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Banks warn against price-driven online mortgage platforms

A number of bank executives have shared their experience with online broker models and digital platforms that effectively auction borrowers to the lowest bidder.

Over the last few years, the Australian mortgage market has witnessed the emergence of online broker models like Joust, LoanDolphin and uno.

These fintech operators, which effectively act as brokers between lenders and borrowers, have been met with mixed emotions from the third-party banking community.

At a recent roundtable event in Sydney hosted by Mortgage Business’ sister publication The Adviser, and in partnership with MSA National, mutual lenders shared their own views on digital mortgage platforms.

“We dealt with Joust for a period; however, as we did not differ on price (through Joust, broker or first party), the model really didn’t work for us, and thus there was minimal uptake,” Beyond Bank head of third party Darren McLeod said.


“The thing with these bidding sites is that we have one product and one price," he said. "Whether you go to a branch, a mobile lender or a broker, you get the same deal. It’s up to the customer how they choose to deal with us.”

Mark Middleton of Teachers Mutual Bank said that service is just as important as rate — something that is often overlooked by online distribution models.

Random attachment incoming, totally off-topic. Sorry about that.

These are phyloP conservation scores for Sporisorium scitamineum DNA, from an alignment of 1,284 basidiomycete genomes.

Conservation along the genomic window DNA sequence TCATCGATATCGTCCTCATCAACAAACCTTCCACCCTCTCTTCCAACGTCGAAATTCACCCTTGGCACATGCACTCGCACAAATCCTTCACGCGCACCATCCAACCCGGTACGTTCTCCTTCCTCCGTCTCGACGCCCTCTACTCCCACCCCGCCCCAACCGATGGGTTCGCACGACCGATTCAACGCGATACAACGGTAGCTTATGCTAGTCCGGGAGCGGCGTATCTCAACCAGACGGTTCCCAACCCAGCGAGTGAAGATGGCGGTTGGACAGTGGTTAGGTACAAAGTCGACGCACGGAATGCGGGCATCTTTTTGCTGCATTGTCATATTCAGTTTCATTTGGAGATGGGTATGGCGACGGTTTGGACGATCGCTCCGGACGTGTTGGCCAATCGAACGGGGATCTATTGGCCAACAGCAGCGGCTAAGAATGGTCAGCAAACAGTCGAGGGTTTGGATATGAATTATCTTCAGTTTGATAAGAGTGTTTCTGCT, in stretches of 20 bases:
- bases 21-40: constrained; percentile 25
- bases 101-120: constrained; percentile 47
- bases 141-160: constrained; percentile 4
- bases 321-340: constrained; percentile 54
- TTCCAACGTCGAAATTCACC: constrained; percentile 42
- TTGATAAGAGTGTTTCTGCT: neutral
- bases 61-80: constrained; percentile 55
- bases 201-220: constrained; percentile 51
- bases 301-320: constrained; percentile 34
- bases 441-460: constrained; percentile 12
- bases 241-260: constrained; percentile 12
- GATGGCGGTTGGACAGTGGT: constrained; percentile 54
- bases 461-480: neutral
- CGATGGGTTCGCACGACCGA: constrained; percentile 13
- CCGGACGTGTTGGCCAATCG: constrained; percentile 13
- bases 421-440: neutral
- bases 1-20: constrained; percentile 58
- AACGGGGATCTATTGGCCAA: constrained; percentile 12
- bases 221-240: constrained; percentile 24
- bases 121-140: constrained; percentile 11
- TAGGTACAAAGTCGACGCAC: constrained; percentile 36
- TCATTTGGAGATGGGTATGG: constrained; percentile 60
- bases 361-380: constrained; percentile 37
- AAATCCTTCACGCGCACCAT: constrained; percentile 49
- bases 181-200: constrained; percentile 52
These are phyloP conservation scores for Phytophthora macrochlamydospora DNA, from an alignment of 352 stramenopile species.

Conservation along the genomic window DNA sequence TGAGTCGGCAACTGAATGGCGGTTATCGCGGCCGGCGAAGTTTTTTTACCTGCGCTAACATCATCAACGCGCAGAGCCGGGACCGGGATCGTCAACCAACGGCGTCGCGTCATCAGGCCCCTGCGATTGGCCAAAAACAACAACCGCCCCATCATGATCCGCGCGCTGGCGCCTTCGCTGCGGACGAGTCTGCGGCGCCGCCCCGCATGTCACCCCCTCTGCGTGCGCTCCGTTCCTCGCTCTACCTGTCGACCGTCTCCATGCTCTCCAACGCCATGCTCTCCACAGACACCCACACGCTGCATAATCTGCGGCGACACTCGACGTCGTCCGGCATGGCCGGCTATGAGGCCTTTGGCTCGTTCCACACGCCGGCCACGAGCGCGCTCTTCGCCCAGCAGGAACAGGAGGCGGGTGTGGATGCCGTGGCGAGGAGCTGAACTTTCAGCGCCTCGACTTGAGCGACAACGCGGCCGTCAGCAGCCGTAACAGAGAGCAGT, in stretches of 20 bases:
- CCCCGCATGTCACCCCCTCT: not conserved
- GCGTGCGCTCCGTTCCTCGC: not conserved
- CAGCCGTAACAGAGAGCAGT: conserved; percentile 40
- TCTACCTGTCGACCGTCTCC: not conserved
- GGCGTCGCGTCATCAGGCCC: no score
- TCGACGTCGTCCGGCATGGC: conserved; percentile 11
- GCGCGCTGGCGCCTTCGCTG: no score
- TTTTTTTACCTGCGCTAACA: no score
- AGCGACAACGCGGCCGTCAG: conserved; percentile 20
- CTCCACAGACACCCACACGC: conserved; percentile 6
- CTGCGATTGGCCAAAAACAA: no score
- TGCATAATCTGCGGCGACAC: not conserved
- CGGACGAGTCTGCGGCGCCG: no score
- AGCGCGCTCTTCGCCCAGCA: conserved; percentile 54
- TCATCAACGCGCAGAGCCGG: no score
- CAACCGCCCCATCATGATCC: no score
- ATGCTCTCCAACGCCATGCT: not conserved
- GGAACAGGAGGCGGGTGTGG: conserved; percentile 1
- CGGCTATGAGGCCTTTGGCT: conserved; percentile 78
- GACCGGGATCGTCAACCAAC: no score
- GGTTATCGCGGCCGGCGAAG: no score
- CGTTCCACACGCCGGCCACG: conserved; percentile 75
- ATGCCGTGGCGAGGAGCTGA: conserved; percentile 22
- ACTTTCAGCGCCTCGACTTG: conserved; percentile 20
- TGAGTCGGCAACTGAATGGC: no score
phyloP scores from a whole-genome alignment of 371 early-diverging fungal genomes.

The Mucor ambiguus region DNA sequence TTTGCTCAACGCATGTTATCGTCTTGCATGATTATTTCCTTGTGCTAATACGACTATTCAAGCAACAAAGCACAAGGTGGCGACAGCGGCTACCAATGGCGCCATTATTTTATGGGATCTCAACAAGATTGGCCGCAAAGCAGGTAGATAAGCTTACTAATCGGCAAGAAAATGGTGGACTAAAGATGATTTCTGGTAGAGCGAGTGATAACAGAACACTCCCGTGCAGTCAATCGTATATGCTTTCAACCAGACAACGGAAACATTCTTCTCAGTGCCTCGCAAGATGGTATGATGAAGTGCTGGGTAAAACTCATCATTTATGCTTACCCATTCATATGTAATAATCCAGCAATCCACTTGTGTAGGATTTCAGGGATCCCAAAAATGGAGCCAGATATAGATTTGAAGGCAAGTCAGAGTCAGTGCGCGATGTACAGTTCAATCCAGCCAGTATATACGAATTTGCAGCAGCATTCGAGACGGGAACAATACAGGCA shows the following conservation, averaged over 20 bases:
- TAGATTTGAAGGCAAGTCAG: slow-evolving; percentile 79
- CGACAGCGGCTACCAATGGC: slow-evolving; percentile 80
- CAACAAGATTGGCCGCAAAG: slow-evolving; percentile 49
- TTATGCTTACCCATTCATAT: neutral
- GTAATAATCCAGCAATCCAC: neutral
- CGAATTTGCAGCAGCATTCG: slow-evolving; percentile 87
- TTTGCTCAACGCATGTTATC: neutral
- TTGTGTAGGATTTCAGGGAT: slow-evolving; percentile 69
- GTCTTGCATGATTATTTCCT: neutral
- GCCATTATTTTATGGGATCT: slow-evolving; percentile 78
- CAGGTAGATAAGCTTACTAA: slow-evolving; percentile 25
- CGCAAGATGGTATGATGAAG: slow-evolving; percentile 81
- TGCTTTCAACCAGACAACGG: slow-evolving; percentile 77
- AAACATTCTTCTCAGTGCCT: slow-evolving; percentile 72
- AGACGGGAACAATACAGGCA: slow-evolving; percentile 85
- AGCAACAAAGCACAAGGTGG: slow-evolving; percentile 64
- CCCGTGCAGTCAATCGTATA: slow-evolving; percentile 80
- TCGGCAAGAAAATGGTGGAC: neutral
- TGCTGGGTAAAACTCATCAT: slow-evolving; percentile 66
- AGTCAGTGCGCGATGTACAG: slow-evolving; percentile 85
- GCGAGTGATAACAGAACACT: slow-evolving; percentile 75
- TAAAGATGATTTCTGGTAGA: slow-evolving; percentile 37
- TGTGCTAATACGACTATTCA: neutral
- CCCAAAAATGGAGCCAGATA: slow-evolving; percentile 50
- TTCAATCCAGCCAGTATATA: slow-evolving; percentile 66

“You might get a rate that is 10 basis points cheaper, but is it the right product for the customer?” Mr Middleton said.

On its website, Joust describes itself as a “revolutionary live auction platform” where “lenders can see each other's bids in real time and you watch on your mobile as they drive rates down to win your business.”

CUA chief operating office Andy Rigg took issue with online broker models that focus solely on price.


“Other models, like LoanDolphin, for example, place it to the uniqueness of the deal," Mr Rigg said. "So, if the borrower needs something specific, it will match that requirement, rather than just going on price.”

Meanwhile, Bank Australia’s head of third-party distribution Richard Irving said that, while there is a place for these models and they do drive competition, he is cautious of anything that undercuts the other existing distribution channels.

“We refuse to do anything that will have differential pricing between our channels. You are in a race to the bottom if you are going to start undercutting particular channels.”

[Related: Mutual boss 'not interested' in online mortgage platforms]

Banks warn against price-driven online mortgage platforms

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